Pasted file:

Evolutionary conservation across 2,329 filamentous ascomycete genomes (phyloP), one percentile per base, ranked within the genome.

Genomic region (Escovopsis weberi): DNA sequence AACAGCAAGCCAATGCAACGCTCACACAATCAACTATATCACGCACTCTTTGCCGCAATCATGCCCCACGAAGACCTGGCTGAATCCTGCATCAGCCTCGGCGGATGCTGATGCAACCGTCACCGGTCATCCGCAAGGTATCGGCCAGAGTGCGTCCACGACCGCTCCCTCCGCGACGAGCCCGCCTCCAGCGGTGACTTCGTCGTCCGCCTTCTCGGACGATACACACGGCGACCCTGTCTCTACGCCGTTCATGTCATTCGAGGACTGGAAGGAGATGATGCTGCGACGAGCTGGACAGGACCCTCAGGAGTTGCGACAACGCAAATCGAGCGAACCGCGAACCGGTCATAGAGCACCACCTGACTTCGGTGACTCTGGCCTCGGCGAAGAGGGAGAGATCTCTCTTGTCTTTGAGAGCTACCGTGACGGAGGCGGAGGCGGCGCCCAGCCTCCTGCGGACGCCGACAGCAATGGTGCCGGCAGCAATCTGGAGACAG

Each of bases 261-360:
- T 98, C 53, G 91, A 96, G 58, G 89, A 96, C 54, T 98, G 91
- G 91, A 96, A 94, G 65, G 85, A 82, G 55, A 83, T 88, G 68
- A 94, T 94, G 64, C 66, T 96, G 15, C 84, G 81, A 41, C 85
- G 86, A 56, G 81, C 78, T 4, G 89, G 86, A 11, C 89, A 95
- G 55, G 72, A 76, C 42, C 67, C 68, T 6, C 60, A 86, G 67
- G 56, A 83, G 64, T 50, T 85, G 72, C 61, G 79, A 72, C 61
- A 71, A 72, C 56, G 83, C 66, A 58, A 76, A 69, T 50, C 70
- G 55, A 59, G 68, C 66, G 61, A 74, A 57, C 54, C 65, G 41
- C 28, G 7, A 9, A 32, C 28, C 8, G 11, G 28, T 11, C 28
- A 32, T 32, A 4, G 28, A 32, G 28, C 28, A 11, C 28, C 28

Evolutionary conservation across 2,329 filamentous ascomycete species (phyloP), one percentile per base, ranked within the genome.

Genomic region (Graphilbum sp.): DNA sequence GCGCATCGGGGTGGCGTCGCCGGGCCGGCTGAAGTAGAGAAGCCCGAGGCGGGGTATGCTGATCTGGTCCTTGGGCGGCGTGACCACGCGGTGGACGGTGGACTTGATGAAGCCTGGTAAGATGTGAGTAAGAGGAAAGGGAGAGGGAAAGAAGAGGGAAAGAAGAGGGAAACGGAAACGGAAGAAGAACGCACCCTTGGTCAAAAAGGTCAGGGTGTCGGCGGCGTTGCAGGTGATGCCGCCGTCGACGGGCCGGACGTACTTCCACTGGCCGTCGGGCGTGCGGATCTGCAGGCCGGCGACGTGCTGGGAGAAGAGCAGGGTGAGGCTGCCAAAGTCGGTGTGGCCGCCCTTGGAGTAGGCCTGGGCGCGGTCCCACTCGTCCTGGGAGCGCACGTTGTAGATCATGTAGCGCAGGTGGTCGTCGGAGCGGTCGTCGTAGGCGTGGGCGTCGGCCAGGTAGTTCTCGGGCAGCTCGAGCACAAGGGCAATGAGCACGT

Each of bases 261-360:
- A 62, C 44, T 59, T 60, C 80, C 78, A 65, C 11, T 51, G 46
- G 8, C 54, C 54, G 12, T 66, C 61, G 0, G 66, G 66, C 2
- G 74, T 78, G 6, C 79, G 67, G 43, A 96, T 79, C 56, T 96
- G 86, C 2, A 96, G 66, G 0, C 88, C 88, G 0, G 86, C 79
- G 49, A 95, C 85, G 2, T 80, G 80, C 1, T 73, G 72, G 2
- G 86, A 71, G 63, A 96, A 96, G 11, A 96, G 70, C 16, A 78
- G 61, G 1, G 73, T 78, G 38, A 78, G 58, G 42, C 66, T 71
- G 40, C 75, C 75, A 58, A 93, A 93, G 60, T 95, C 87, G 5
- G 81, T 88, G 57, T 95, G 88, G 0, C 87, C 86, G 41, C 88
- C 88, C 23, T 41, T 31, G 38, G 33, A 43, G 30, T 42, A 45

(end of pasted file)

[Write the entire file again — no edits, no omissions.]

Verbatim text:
Evolutionary conservation across 2,329 filamentous ascomycete genomes (phyloP), one percentile per base, ranked within the genome.

Genomic region (Escovopsis weberi): DNA sequence AACAGCAAGCCAATGCAACGCTCACACAATCAACTATATCACGCACTCTTTGCCGCAATCATGCCCCACGAAGACCTGGCTGAATCCTGCATCAGCCTCGGCGGATGCTGATGCAACCGTCACCGGTCATCCGCAAGGTATCGGCCAGAGTGCGTCCACGACCGCTCCCTCCGCGACGAGCCCGCCTCCAGCGGTGACTTCGTCGTCCGCCTTCTCGGACGATACACACGGCGACCCTGTCTCTACGCCGTTCATGTCATTCGAGGACTGGAAGGAGATGATGCTGCGACGAGCTGGACAGGACCCTCAGGAGTTGCGACAACGCAAATCGAGCGAACCGCGAACCGGTCATAGAGCACCACCTGACTTCGGTGACTCTGGCCTCGGCGAAGAGGGAGAGATCTCTCTTGTCTTTGAGAGCTACCGTGACGGAGGCGGAGGCGGCGCCCAGCCTCCTGCGGACGCCGACAGCAATGGTGCCGGCAGCAATCTGGAGACAG

Each of bases 261-360:
- T 98, C 53, G 91, A 96, G 58, G 89, A 96, C 54, T 98, G 91
- G 91, A 96, A 94, G 65, G 85, A 82, G 55, A 83, T 88, G 68
- A 94, T 94, G 64, C 66, T 96, G 15, C 84, G 81, A 41, C 85
- G 86, A 56, G 81, C 78, T 4, G 89, G 86, A 11, C 89, A 95
- G 55, G 72, A 76, C 42, C 67, C 68, T 6, C 60, A 86, G 67
- G 56, A 83, G 64, T 50, T 85, G 72, C 61, G 79, A 72, C 61
- A 71, A 72, C 56, G 83, C 66, A 58, A 76, A 69, T 50, C 70
- G 55, A 59, G 68, C 66, G 61, A 74, A 57, C 54, C 65, G 41
- C 28, G 7, A 9, A 32, C 28, C 8, G 11, G 28, T 11, C 28
- A 32, T 32, A 4, G 28, A 32, G 28, C 28, A 11, C 28, C 28

Evolutionary conservation across 2,329 filamentous ascomycete species (phyloP), one percentile per base, ranked within the genome.

Genomic region (Graphilbum sp.): DNA sequence GCGCATCGGGGTGGCGTCGCCGGGCCGGCTGAAGTAGAGAAGCCCGAGGCGGGGTATGCTGATCTGGTCCTTGGGCGGCGTGACCACGCGGTGGACGGTGGACTTGATGAAGCCTGGTAAGATGTGAGTAAGAGGAAAGGGAGAGGGAAAGAAGAGGGAAAGAAGAGGGAAACGGAAACGGAAGAAGAACGCACCCTTGGTCAAAAAGGTCAGGGTGTCGGCGGCGTTGCAGGTGATGCCGCCGTCGACGGGCCGGACGTACTTCCACTGGCCGTCGGGCGTGCGGATCTGCAGGCCGGCGACGTGCTGGGAGAAGAGCAGGGTGAGGCTGCCAAAGTCGGTGTGGCCGCCCTTGGAGTAGGCCTGGGCGCGGTCCCACTCGTCCTGGGAGCGCACGTTGTAGATCATGTAGCGCAGGTGGTCGTCGGAGCGGTCGTCGTAGGCGTGGGCGTCGGCCAGGTAGTTCTCGGGCAGCTCGAGCACAAGGGCAATGAGCACGT

Each of bases 261-360:
- A 62, C 44, T 59, T 60, C 80, C 78, A 65, C 11, T 51, G 46
- G 8, C 54, C 54, G 12, T 66, C 61, G 0, G 66, G 66, C 2
- G 74, T 78, G 6, C 79, G 67, G 43, A 96, T 79, C 56, T 96
- G 86, C 2, A 96, G 66, G 0, C 88, C 88, G 0, G 86, C 79
- G 49, A 95, C 85, G 2, T 80, G 80, C 1, T 73, G 72, G 2
- G 86, A 71, G 63, A 96, A 96, G 11, A 96, G 70, C 16, A 78
- G 61, G 1, G 73, T 78, G 38, A 78, G 58, G 42, C 66, T 71
- G 40, C 75, C 75, A 58, A 93, A 93, G 60, T 95, C 87, G 5
- G 81, T 88, G 57, T 95, G 88, G 0, C 87, C 86, G 41, C 88
- C 88, C 23, T 41, T 31, G 38, G 33, A 43, G 30, T 42, A 45